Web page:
They say Canadians make great comedians, as we have a keen sense of irony. They also say that we are unfailingly polite. Last night, I saw irony and politeness meet in absurdly Canadian fashion.
I’m sitting third row centre, watching some colleagues in a great production of Michael Healey’s play “Proud” at the Firehall Arts Centre in Vancouver. The play is a clever satire on our current PM Stephen Harper and a meditation on our national identity as a whole. Check this piece out if you’re in the city, it’s fantastic.
It’s about halfway in when I notice an older woman’s head in the front row starting to slowly timber to one side. It’s commonplace in theatre for seniors to nod off or to ask their companion in full voice, “WHAT DID HE JUST SAY?”. This demographic represents the majority of some companies’ subscription bases.
But no big deal, other than the actors having a slumped over patron in their eye line.
Cue the snoring. The kind that leaves spouses sleeping on the couch. The vibrations bouncing off the walls of the theatre and filling every pause in the dialogue. Front. Row. Centre.
Heads turning. Gasps of frustration. Heated whispers. By now the audience is a bunch of French mimes, gesturing, grimacing and strangling on their indignation but paralyzed by indecision.
My girlfriend and I are feeling our jaws drop slowly to the floor in amazement that nobody, including her seatmates, is tapping her! The whole time I’m searching my pockets for objects heavy enough to reach the lady’s head but light enough to do no harm. I’m calculating how big a disturbance I’ll make by stumbling through my row, down the stairs and across the front of the stage to alert this woman that she’s unwittingly producing a piece of Canadian performance art behind her. Somebody should have filmed it as a documentary for the national archives: “The Canadian Identity: A History of Silent Frustration.”
Finally, the penny drops and the man sitting directly behind her was encouraged/ordered by his wife to lean forward and commit the unthinkably cruel and invasive act of tapping the woman’s shoulder. Her head popped up, she rubbed her eyes and sat up with the renewed energy that only a power nap can bring. Shoulders and anuses relaxed in a collective moment of Canuck catharsis.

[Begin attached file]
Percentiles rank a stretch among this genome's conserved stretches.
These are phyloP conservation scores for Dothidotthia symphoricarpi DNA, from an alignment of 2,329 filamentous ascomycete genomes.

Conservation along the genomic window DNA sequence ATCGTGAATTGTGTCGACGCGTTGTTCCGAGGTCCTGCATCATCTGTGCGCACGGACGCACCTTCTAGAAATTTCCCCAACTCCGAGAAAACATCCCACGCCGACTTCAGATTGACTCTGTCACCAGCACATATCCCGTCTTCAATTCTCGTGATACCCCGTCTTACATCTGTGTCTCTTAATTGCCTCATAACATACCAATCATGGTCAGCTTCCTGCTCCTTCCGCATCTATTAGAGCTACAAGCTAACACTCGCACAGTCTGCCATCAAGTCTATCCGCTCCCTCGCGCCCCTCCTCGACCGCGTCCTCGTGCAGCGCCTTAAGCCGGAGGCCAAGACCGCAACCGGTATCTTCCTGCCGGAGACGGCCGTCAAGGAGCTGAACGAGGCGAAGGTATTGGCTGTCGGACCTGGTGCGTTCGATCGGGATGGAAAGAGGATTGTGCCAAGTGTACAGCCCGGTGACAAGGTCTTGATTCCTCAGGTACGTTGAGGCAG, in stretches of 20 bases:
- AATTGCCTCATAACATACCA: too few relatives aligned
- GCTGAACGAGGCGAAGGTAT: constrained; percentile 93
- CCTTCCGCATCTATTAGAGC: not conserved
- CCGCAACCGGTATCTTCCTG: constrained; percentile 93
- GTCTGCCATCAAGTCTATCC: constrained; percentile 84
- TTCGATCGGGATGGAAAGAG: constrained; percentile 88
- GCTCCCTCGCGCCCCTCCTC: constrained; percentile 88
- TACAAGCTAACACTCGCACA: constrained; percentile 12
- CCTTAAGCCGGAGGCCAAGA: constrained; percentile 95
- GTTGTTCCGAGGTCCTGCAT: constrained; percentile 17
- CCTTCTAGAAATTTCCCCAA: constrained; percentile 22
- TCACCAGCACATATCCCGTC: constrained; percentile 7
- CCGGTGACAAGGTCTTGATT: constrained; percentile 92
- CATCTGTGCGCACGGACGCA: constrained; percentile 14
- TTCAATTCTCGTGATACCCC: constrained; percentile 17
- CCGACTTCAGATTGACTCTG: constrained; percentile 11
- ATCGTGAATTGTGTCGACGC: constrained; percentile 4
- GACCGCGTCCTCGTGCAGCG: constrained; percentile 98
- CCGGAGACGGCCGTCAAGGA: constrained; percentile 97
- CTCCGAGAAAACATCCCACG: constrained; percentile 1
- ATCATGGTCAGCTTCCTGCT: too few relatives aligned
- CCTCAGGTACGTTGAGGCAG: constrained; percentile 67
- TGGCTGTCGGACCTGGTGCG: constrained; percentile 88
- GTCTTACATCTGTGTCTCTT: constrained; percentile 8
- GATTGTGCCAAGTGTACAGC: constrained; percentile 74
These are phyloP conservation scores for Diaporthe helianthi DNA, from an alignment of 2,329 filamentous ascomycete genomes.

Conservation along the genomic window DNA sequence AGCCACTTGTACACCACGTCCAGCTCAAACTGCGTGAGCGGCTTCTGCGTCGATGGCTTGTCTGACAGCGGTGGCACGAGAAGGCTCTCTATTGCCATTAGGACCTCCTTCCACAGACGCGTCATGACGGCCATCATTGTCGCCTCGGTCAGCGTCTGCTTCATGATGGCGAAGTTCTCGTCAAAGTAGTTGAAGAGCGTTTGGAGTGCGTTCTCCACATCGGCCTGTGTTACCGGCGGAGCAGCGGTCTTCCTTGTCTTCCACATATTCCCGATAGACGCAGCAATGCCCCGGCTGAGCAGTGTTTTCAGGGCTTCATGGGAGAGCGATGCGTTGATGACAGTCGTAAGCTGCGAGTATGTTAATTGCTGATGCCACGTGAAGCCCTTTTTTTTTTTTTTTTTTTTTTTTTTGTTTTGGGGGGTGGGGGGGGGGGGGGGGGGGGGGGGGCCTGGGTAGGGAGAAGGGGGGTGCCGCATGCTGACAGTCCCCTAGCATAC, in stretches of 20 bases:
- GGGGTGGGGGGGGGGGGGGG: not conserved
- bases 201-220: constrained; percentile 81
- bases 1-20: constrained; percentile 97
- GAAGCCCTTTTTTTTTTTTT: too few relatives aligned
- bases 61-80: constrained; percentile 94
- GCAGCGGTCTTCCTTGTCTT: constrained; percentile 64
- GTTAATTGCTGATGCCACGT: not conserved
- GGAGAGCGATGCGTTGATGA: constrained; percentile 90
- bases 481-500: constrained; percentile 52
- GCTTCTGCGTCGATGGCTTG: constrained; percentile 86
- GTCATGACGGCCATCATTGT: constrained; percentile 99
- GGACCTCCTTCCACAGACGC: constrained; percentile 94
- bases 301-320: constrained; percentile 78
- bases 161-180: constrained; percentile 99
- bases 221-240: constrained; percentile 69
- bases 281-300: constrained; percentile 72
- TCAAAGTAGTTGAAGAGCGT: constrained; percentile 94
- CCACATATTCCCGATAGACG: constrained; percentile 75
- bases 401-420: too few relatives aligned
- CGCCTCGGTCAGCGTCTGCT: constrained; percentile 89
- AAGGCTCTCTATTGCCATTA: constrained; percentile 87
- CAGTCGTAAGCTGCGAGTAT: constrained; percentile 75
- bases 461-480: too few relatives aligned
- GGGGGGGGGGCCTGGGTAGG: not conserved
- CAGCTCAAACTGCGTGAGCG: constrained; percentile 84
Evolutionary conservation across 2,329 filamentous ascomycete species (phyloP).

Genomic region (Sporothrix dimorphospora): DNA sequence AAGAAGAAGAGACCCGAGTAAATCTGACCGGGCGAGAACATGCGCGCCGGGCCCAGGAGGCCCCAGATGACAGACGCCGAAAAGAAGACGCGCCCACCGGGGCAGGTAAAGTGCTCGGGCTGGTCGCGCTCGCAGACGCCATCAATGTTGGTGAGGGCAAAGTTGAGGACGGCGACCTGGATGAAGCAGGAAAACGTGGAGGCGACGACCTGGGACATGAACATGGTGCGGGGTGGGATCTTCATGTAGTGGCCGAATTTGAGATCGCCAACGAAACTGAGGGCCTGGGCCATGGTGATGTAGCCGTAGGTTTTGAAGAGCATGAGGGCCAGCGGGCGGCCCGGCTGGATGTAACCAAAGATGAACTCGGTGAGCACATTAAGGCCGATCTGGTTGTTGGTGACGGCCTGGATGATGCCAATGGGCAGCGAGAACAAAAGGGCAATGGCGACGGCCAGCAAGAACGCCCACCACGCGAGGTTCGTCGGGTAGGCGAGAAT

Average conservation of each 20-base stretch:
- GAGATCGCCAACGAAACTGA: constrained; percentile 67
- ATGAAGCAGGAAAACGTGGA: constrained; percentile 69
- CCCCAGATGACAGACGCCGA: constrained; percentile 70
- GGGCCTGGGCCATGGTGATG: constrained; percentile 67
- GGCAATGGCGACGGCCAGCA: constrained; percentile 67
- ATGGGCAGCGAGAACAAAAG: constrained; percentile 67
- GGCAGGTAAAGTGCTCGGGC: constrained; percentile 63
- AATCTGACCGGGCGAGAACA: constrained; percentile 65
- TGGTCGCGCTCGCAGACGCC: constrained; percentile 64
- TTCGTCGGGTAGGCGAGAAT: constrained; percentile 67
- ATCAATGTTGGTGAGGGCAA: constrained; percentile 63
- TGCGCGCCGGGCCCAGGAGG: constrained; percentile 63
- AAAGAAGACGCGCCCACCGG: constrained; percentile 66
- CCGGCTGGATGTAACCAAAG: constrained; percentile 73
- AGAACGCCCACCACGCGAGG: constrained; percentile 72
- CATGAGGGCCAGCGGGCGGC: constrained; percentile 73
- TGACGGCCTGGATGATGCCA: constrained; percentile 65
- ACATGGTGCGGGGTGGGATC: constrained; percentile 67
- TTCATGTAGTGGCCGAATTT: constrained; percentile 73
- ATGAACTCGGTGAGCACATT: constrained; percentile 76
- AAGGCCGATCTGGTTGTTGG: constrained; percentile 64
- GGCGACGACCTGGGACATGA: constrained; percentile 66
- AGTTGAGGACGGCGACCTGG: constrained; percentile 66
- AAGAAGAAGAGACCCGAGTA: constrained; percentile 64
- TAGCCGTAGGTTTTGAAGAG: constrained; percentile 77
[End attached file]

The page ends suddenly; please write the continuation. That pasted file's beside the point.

We’re watching a play satirizing Canada while we the Canadians watching act out a farce of our own. Does irony get any stronger?
I live and work in both the USA and Canada. Say what you will about Americans being abrasive, but for the love of a healthy heart, at least they are unafraid to take action. Canadians, and Vancouverites more specifically, are so notoriously petrified of rocking the proverbial boat that we’d rather have the experience of the collective ruined than create a moment of discomfort for the individual. What did those people within reaching distance of the lady think was going to happen if they “politely” tapped her? She’d awake and scream out with nightmares of childhood? Launch a sexual harassment lawsuit?
The tyranny of this fear, this terror at offending makes us unreadable and disconnected from our ability to balance reason and instinct in the moment. We’re much more comfortable expressing our discontent on a Facebook thread than we are about letting ourselves be known in the flesh.
This dichotomy of placid exterior and boiling interior makes us polite, trigger happy with apology and yet creepy as those kids in the “Children of the Corn” movies.
I couldn’t count the number of times that newbies to the city comment on this and this awkward local vibe has become a running cliche in the Vancouver dating scene, hasn’t it? For a city that craves authenticity via yoga and connection with the earth, we sure seem to be hiding ourselves in strange ways.
I’m a born and raised Vancouverite, a flag waving Canadian and a bleeding heart liberal.
But sometimes I just want to scream out against the sea of complacency.
I guess that’s what hockey riots are for.